Reason quoted Marc Scribner on the necessity of pragmatism which should be utilized to expedite the implementation of self-driving cars before federal auto regulators idealistic standard of perfection is acheived for the reason that doing so would allow the technology to reduce human-error fatalities currently occuring on the roads today.
Federal auto safety regulations fill nearly 900 pages with standards that determine everything from rear-view mirror and steering wheel placement to the shape of vehicles and the exact placement of seats. Many of the rules don't make sense in the coming era of self-driving cars. Autonomous vehicles don't need rear-view mirrors, or (eventually) steering wheels. Their ideal physical form is still a work in progress.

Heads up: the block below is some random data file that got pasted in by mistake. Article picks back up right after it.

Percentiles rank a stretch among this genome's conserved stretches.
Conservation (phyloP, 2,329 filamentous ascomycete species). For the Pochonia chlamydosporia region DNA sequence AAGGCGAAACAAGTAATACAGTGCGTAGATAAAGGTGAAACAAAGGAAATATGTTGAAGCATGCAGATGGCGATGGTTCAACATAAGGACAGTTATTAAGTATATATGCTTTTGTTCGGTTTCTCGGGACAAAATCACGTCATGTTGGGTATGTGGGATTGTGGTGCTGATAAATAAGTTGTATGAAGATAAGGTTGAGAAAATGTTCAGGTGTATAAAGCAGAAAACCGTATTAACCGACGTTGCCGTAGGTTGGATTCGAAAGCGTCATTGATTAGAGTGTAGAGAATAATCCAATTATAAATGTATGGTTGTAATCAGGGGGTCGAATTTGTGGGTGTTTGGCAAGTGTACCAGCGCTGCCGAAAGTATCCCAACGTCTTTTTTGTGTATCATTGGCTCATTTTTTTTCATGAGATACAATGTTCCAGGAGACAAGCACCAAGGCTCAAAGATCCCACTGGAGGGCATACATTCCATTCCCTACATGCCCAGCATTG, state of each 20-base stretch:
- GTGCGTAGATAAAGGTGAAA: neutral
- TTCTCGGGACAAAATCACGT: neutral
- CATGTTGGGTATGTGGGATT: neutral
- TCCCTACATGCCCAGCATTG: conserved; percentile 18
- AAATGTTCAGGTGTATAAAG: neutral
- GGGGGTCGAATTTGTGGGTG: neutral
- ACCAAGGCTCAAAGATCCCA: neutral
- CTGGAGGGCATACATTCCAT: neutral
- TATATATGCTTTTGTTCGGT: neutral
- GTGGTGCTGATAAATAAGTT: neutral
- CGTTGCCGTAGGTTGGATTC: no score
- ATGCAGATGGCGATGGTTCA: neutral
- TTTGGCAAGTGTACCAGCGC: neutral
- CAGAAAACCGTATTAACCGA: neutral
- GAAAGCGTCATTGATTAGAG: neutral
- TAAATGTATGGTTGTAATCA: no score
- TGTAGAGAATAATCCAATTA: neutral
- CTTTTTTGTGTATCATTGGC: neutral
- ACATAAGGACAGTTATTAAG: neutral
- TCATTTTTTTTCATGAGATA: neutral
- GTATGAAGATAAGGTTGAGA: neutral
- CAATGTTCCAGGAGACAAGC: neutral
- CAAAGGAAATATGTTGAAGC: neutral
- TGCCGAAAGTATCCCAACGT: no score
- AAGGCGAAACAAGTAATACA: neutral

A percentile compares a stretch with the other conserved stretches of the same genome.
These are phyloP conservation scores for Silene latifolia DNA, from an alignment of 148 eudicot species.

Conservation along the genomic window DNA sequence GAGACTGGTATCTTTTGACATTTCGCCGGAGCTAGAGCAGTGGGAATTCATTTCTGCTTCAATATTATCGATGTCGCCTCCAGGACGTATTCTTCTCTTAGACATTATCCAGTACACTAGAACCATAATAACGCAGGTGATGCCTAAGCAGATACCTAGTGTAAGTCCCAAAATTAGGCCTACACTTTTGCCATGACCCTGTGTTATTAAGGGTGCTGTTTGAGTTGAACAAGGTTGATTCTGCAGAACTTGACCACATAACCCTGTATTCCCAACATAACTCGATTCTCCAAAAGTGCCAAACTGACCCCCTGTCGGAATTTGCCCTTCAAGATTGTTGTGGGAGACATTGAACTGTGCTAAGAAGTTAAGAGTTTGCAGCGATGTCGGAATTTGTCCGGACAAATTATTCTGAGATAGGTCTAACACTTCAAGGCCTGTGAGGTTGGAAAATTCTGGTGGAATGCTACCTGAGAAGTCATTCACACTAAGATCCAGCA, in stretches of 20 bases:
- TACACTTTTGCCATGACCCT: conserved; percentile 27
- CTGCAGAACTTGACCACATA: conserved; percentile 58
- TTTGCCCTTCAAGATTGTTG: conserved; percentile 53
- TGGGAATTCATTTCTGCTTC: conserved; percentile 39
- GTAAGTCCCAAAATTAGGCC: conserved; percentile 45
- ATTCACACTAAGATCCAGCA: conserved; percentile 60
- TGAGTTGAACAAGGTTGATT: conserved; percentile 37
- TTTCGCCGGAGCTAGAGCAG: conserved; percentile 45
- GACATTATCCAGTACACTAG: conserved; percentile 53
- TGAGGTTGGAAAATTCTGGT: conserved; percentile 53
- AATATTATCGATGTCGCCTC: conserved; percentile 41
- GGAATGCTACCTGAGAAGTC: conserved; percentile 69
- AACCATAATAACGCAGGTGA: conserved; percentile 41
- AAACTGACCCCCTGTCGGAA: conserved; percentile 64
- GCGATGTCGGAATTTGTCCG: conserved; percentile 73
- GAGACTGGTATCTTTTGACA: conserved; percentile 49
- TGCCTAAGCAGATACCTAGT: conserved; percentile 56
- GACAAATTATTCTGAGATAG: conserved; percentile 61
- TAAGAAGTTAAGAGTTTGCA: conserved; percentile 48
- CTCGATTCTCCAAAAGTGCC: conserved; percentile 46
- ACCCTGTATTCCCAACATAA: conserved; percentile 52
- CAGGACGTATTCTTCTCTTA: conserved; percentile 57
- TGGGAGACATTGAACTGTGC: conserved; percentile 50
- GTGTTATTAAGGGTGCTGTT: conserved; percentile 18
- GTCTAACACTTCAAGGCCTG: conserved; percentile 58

But an even bigger rethink is in order. As motor vehicles become essentially computers on wheels, software, not hardware, will soon be paramount for safety. This will make most government regulation unnecessary, and, to the extent that it slows innovation, could even cost lives on the highway.
"That these need to be perfect before we can allow them on the road is a mindset that has affected a lot of urban planners and...the pro-regulation set," says Marc Scribner, a senior fellow at the free-market think tank the Competitive Enterprise Institute. Since the alternative to allowing imperfect self-driving cars on the highways is the status quo—100 Americans die every day in automobile crashes—perfection shouldn't be the standard.
"Delaying self-driving car technology," Scribner says, "means we're going to see additional deaths that we simply could have avoided if we allowed these vehicles on the road that are not perfectly safe but safer than the cars we have today."
Read the full article at Reason.